Watch May 2012 solar eclipse at a National Park
National parks from California to New Mexico are inviting people to watch either the partial or the annular eclipse of the sun on May 20, 2012. This eclipse is the first solar eclipse of any kind in the mainland U.S. (not including Hawaii and Alaska) in the 21st century (2001-2100). Plus the May 20, 2012 eclipse is the first time in 18 years that the moon will cross directly in front of the sun as seen from U.S. shores. A National Park near you wants to help you view it.
More about the May 2012 annular eclipse – what it is, when, how and where to see it, safe viewing: here
Jonathan B. Jarvis is National Park Service Director. He said:
This will be spectacular. There are 33 national parks positioned for a great view of the eclipse and six parks – Redwoods National Park and Lassen Volcanic National Park, both in California; Zion National Park in Utah, Glen Canyon National Recreation Area in Arizona and Canyon De Chelly National Monument and Petroglyph National Monument, both in New Mexico – are at the center of the eclipse path.
The eclipse on May 20 is an annular – or ring – eclipse. At its peak, for those standing on the central line of the eclipse – the eclipse will resemble a bulls-eye, with a thin ring of the sun visible around the moon. The moon would need to be closer to Earth for a total eclipse, which blocks out the sun completely and casts a large shadow upon Earth.
Because the sun won’t be completely blocked, it is essential for viewers to use special solar glasses or other protection to view this event.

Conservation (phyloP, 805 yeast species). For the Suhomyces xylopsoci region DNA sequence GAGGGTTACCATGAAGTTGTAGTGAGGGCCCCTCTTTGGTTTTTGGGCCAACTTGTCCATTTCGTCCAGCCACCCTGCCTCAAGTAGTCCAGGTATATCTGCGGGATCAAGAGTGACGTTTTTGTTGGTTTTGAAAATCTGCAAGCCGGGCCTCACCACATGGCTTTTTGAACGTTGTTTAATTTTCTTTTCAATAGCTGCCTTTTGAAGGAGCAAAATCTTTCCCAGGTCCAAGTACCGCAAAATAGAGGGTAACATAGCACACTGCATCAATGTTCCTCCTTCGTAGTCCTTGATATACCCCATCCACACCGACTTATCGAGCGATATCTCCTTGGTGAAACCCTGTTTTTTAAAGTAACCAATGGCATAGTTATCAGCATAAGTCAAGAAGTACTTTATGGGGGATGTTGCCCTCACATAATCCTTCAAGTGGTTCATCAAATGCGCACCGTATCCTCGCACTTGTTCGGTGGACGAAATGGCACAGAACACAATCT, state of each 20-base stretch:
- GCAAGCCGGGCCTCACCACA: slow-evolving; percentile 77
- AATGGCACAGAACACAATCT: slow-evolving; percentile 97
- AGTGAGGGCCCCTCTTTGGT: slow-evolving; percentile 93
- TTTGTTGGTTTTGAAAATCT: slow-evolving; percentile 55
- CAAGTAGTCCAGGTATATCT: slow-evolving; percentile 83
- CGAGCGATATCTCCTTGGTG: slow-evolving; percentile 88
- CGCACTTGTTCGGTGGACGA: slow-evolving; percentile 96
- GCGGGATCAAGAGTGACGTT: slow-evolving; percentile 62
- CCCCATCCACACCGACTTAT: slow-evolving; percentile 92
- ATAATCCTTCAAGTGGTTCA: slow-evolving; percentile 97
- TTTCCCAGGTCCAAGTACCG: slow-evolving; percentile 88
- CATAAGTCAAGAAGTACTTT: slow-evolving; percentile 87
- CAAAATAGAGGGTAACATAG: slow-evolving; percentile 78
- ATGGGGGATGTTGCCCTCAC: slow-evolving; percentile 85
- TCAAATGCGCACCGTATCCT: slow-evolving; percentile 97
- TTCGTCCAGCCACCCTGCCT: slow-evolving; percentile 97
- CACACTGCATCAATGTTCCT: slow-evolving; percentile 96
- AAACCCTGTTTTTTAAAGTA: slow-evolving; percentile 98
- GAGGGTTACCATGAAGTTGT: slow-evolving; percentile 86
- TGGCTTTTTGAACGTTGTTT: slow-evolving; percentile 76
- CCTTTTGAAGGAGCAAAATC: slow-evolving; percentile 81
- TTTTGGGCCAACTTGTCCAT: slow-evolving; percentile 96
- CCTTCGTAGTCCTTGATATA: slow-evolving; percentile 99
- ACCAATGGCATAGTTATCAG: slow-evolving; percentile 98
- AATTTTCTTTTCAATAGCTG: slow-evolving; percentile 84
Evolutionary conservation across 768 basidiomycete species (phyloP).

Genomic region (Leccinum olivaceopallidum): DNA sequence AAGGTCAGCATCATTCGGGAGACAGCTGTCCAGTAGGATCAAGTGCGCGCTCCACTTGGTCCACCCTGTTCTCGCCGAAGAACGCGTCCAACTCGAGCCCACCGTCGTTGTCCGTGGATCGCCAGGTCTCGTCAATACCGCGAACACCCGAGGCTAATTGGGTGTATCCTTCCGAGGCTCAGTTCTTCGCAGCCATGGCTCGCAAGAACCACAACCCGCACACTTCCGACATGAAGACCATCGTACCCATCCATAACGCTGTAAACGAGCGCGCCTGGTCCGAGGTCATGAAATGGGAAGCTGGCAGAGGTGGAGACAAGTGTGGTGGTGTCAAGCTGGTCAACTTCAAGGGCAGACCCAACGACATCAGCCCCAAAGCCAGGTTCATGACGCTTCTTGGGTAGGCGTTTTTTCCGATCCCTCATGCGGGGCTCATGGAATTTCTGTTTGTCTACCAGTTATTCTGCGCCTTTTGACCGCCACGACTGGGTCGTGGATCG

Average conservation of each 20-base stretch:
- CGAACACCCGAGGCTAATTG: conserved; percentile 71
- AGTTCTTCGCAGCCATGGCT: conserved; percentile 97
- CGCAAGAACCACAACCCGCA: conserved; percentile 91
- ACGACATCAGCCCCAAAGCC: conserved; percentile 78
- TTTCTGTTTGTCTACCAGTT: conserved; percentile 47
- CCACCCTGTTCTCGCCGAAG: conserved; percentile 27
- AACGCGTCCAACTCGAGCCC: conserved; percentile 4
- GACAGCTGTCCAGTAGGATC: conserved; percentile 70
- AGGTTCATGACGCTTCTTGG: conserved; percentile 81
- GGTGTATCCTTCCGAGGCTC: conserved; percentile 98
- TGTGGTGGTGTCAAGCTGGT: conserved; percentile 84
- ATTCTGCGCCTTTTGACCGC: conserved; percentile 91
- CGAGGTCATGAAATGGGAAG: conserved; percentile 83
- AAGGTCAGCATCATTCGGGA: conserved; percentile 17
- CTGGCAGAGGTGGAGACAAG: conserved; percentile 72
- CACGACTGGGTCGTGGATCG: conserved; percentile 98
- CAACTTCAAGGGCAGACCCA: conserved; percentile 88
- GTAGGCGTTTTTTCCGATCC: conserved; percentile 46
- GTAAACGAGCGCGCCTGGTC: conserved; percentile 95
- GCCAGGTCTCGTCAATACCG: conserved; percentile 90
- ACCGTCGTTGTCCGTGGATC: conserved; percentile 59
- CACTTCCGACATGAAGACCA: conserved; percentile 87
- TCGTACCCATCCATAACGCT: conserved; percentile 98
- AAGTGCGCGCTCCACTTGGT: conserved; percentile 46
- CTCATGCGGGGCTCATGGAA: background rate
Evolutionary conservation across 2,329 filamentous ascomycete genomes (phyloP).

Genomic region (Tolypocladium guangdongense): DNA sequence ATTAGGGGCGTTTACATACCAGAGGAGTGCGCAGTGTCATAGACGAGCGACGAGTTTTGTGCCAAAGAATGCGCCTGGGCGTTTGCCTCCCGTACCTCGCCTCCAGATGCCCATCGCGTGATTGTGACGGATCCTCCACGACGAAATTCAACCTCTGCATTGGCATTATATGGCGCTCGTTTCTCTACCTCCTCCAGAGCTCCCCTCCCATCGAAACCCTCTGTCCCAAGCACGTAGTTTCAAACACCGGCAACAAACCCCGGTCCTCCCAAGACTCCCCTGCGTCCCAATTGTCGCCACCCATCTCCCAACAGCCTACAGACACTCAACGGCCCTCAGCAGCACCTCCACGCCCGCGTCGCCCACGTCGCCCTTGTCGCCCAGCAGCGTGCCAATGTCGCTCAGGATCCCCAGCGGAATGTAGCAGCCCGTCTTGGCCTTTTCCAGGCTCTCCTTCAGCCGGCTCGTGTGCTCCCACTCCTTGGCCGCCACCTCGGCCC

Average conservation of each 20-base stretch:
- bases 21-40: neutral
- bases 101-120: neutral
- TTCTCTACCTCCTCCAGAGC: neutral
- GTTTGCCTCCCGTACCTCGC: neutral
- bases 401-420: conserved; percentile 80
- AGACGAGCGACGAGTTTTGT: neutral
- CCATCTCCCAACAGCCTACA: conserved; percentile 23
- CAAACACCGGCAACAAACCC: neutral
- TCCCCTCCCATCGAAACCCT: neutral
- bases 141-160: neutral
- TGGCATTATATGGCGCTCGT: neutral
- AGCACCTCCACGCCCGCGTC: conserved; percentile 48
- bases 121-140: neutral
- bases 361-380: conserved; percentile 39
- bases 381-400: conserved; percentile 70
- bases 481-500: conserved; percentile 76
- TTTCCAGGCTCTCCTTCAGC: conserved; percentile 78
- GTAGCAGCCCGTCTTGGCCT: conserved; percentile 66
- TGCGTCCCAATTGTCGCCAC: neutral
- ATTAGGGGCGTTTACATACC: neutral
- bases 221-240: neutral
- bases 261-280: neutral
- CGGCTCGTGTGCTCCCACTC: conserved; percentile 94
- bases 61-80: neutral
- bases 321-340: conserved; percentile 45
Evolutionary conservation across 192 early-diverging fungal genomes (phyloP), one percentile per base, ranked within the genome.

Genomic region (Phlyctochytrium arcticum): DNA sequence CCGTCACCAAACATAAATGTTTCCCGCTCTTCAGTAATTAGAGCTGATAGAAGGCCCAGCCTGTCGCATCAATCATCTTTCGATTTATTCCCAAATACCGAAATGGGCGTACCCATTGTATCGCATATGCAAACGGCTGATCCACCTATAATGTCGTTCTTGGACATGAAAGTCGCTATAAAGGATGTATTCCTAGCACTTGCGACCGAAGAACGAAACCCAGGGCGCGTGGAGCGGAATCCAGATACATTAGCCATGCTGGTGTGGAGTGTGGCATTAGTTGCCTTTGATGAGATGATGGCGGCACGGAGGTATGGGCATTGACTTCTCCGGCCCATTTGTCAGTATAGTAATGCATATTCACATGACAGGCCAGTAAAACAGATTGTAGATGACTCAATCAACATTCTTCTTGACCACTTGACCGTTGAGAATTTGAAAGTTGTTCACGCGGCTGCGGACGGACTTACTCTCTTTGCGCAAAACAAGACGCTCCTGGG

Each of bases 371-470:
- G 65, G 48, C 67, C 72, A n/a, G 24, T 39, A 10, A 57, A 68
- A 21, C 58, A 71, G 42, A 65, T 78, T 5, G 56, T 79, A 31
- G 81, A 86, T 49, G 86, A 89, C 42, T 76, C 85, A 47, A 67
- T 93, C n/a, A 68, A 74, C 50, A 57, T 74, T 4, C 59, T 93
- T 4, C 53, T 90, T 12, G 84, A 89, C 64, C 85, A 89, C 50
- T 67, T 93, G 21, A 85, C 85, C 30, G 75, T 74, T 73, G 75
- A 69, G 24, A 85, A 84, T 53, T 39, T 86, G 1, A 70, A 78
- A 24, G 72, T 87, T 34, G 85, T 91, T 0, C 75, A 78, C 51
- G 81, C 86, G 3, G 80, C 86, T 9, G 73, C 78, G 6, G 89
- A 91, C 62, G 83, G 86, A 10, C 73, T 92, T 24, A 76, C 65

Weather permitting of course, visitors at the 33 national parks along the eclipse path will get the full effect: the disk of the moon within the disk of the sun at mid-eclipse.
Another 125 national parks, most of them west of the Mississippi River and including national parks in Alaska, will offer a partial eclipse view. Jarvis described the partial eclipse:
Think of Pac Man taking a bite out of the sun. That bite will take out 55 to 80 percent of the disc of the sun depending on where you are and that’s still a very special experience.
In addition to eclipse viewing, national park rangers and astronomers from the National Park Service, local astronomy clubs and NASA will converge on several national parks with programs and hands-on eclipse activities for park visitors.
There’s eclipse information that includes safety tips, maps of the eclipse path and national parks, a complete list of national parks where the eclipse will be visible as well as the national parks that will feature public programs about the eclipse, here.